El-Seit Hosniyah could safely be translated as “Chez la grand-maman,” because when the food is brought out it instantly brings back memories of a grandma’s lunch table.
Those who have to eat out often will know exactly that feeling of a sudden craving for home-cooked food, in abundance and in a diversity that goes beyond what has customarily been a stew of potato and veal cubes with white rice and a mixed green salad on the side.
It could hit several people who work or hang out together for their meals at the same time. It could happen around 3pm, when El-Seit Hosniyah is about to serve the many dishes it has on its colourful and inviting menu.
“The menu is good enough, or maybe it is bad enough, to make one really hungry. It looks like it has come out of my grandmother’s lunch table in Tanta all those decades ago,” said one clearly starved lady in her late forties to two younger lunch companions.
With a firmly approving nod, and an “I know what you mean” smile, a young lady in her early 20s and a gentleman in his mid-30s agreed.
“It does look like that — exactly like that. Home-cooked food, at the table of a grandmother in Tanta. My grandparents lived in Tanta too,” said the young lady.
Because it is an inviting a menu, the two ladies and the gentleman, all hungry, take their time with its divisions of tawagen (oven baked stews), fattah (rice and crispy croutons marinated with soup and fried garlic, with many toppings ranging from beef to chicken) and kawreih (cows feet).
The "main dishes” and the "grills” section of the colourful menu don’t hit anyone as typically "grandmother’s material," because at the table of la Grande-maman every dish is a main dish and the grills are not that many. Consequently, the three who were hoping for a dip into their grandmothers’ dishes agree to dismiss the shish-tawouks and the cutlets.
They also agree to order the kind of variety their grandmothers would offer: some cold starters; boiled and spiced potato cubes; boiled black lentils; a green salad.
“We used to have the boiled black lentils as a meal in and by itself that would be served with olive oil, balady (common) bread at the house of my other grandmother — the one who lived in Cairo,” said the middle-aged lady.
“Yes, we used to have this for Friday breakfast sometimes, also at the house of my grandmother who lives in Cairo,” said the younger lady.
“Really?” asked the gentleman whose hometown is on the borders between Giza and Beni-Suef, in Middle Egypt.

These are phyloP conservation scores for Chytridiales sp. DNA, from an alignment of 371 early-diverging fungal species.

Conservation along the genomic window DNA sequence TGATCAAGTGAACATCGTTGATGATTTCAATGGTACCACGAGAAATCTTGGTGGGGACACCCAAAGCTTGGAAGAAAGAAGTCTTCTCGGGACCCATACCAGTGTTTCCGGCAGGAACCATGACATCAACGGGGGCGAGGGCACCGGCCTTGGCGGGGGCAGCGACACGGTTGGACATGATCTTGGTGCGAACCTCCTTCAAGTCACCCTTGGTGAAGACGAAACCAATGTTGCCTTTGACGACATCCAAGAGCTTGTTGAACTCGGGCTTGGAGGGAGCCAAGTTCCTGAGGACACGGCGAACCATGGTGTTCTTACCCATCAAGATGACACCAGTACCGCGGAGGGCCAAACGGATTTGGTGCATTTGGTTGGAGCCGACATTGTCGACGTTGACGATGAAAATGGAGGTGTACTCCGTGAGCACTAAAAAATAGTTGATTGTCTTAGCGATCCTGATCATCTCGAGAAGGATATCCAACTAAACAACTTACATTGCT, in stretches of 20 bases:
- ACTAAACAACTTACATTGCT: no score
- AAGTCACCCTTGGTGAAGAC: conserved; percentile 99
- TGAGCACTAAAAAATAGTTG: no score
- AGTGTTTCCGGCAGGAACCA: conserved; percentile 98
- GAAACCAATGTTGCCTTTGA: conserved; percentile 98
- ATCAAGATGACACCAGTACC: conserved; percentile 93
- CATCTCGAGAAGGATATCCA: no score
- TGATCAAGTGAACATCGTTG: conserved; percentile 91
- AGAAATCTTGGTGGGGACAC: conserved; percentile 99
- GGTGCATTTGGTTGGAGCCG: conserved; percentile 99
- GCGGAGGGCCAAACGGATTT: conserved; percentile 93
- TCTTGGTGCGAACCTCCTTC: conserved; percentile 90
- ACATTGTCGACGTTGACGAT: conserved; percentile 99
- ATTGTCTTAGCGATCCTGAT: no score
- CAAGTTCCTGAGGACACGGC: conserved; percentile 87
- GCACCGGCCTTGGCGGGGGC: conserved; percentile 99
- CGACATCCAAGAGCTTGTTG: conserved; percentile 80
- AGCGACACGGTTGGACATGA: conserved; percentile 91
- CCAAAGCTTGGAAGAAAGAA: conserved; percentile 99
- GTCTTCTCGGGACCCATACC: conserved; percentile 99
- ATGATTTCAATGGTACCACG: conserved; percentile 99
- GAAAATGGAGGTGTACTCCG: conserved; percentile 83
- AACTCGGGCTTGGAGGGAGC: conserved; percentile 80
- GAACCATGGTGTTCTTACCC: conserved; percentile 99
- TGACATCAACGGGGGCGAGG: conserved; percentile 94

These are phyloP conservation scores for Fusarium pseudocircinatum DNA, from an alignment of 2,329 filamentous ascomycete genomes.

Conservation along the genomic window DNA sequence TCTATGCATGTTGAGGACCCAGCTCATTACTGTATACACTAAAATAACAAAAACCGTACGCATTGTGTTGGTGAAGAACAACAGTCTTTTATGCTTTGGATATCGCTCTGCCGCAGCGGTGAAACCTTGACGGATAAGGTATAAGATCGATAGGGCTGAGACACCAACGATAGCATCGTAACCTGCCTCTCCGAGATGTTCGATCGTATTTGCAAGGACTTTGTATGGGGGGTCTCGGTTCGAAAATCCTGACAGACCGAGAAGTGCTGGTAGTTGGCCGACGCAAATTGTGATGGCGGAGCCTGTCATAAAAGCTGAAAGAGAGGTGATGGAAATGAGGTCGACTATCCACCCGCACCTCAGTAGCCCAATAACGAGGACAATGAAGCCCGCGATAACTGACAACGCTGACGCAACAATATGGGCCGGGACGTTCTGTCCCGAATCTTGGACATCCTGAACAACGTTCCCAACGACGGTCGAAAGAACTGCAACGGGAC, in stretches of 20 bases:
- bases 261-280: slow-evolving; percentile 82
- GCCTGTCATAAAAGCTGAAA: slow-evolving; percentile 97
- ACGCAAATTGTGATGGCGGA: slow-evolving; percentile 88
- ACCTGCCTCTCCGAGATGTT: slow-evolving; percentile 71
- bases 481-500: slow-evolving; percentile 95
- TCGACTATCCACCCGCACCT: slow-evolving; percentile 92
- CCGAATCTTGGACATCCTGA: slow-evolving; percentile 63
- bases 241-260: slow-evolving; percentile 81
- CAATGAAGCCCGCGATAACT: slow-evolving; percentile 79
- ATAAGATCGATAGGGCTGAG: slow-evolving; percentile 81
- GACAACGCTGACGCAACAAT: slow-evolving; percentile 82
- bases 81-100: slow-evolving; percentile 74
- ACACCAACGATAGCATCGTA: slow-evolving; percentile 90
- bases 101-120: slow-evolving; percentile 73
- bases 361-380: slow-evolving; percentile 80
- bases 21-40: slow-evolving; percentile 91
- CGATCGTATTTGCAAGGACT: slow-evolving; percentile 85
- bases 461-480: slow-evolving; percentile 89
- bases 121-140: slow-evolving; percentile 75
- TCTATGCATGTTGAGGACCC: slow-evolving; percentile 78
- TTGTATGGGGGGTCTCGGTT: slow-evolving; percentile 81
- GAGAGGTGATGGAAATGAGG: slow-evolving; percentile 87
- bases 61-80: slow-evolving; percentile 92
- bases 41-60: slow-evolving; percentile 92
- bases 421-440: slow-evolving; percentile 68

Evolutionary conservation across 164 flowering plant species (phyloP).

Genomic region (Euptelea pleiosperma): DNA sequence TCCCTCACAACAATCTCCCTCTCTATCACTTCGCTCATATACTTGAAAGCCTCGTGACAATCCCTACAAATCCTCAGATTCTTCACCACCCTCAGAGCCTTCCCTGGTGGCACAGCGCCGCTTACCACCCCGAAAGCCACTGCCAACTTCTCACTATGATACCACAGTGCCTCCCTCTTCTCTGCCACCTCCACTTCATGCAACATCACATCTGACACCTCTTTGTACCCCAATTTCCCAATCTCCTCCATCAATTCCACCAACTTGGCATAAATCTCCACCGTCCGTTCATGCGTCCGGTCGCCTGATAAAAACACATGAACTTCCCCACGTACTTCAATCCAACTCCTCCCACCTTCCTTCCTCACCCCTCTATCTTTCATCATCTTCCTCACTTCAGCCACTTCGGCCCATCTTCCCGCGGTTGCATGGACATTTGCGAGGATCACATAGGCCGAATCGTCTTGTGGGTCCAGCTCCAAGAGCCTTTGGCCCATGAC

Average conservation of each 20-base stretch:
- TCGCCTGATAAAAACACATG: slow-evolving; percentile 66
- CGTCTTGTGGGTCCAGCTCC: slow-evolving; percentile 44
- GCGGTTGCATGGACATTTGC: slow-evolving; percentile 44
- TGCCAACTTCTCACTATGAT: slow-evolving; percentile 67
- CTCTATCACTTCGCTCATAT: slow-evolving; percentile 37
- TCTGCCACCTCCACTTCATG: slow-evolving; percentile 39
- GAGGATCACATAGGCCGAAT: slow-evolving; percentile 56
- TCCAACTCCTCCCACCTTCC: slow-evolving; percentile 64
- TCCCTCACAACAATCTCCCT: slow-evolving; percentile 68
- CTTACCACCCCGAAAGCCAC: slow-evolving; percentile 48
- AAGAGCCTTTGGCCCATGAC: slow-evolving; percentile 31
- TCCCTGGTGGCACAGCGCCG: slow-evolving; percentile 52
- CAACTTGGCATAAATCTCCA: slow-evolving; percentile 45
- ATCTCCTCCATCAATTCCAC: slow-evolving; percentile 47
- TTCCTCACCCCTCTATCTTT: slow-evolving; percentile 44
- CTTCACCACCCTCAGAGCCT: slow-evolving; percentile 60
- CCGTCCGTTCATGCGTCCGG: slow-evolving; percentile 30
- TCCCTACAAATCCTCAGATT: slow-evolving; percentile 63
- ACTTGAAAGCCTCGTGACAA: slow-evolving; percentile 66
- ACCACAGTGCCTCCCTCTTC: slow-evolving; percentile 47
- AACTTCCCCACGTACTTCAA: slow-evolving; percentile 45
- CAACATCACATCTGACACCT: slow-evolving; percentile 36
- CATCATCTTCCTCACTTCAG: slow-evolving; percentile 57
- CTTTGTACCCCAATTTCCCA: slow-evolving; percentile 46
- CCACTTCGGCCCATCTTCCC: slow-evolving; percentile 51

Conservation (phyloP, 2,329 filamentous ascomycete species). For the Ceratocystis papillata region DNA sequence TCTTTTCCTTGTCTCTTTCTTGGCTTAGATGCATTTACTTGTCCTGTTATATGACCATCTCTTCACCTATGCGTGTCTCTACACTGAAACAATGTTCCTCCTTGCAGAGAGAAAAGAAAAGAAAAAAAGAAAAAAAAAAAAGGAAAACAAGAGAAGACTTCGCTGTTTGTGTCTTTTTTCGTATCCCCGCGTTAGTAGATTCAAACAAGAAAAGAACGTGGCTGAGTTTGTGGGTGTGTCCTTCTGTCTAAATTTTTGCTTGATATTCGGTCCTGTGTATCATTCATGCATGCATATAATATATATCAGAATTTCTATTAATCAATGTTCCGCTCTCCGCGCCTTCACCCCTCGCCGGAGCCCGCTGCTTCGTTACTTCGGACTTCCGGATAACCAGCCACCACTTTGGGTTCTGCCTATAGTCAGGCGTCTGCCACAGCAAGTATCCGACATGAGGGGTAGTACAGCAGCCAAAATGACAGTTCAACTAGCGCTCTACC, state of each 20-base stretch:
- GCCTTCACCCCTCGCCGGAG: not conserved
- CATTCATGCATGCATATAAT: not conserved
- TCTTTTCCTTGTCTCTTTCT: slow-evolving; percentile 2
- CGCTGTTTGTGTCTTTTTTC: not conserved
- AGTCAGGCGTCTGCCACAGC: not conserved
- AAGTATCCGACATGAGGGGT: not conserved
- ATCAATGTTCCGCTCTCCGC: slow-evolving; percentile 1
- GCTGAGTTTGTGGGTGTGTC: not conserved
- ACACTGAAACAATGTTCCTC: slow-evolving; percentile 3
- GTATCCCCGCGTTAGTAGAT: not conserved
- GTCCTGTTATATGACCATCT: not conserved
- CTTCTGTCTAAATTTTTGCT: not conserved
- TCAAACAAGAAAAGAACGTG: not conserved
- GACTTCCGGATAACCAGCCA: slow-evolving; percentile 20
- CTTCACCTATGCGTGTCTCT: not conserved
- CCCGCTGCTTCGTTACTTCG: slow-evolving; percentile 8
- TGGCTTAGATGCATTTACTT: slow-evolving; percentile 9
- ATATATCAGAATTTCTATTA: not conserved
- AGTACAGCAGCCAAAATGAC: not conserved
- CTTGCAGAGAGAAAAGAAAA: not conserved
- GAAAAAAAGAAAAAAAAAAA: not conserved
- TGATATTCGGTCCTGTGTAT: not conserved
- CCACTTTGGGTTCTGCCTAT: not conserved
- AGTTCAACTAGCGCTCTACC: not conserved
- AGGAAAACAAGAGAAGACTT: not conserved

The hot starters — mashi, moumbar and keshk — offered as a better reminder of grandmother’s feasts. “Homemade quality,” was consensually announced.
The moulokhaiyah with white rice and boiled-fried chicken breasts looked so inviting, even for the lady who in her forties never really ventured into a bowl of the green high-iron thick soupy vegetable.
The potato stew with veal and the side rice-with-vermicelli was very tasty and prompted the highest words of satisfaction from everyone at the table.
The vermicelli with meatballs was the one dish that was fully eaten, as such offering itself for the top position, a rating that it could share with both the mahshi and keshk in the hot starters section that were also demolished.
Despite the fact that these all-in-all nine dishes were too much for three people to finish, no matter how hungry, dessert was not going to be skipped.
“This is the kind of meal where one really over-eats, but still goes for dessert and tea with mint and coffee,” it was agreed.
During the wait for the final part of the meal, and almost drugged under the effect of the rich food, the small crowd comfortably shared childhood memories: a father who used to cook with his wife for his two daughters and later got into cooking with his eldest daughter; a father who used to come back from work to immediately serve lunch that was instantly followed by a cup of tea on the balcony; and a father who used to eat so little that it was very difficult for him to convince his children to eat their meals also.
The mahalabiyah, oum ali and caramelised pumpkins delightfully interrupted the retrieval of sweet memories. The overall rating of the last course was well above average.
The bill of close to LE500 was compatible with the setting, the service and the quality of food that could have really sufficed for four or five people. But the willingness of the waiters to pack the large leftovers to be passed on to Cairo street kids was reassuring that the eternal grandmother’s motto of, “No food should go to waste when so many people are hungry,” is kept alive.
For Ramadan, one of the keen waiters announced, the menu remains the same, but with extra setups for group iftars (the breaking of the fast), “which is usually groups of co-workers, because families generally eat this type of food at home.”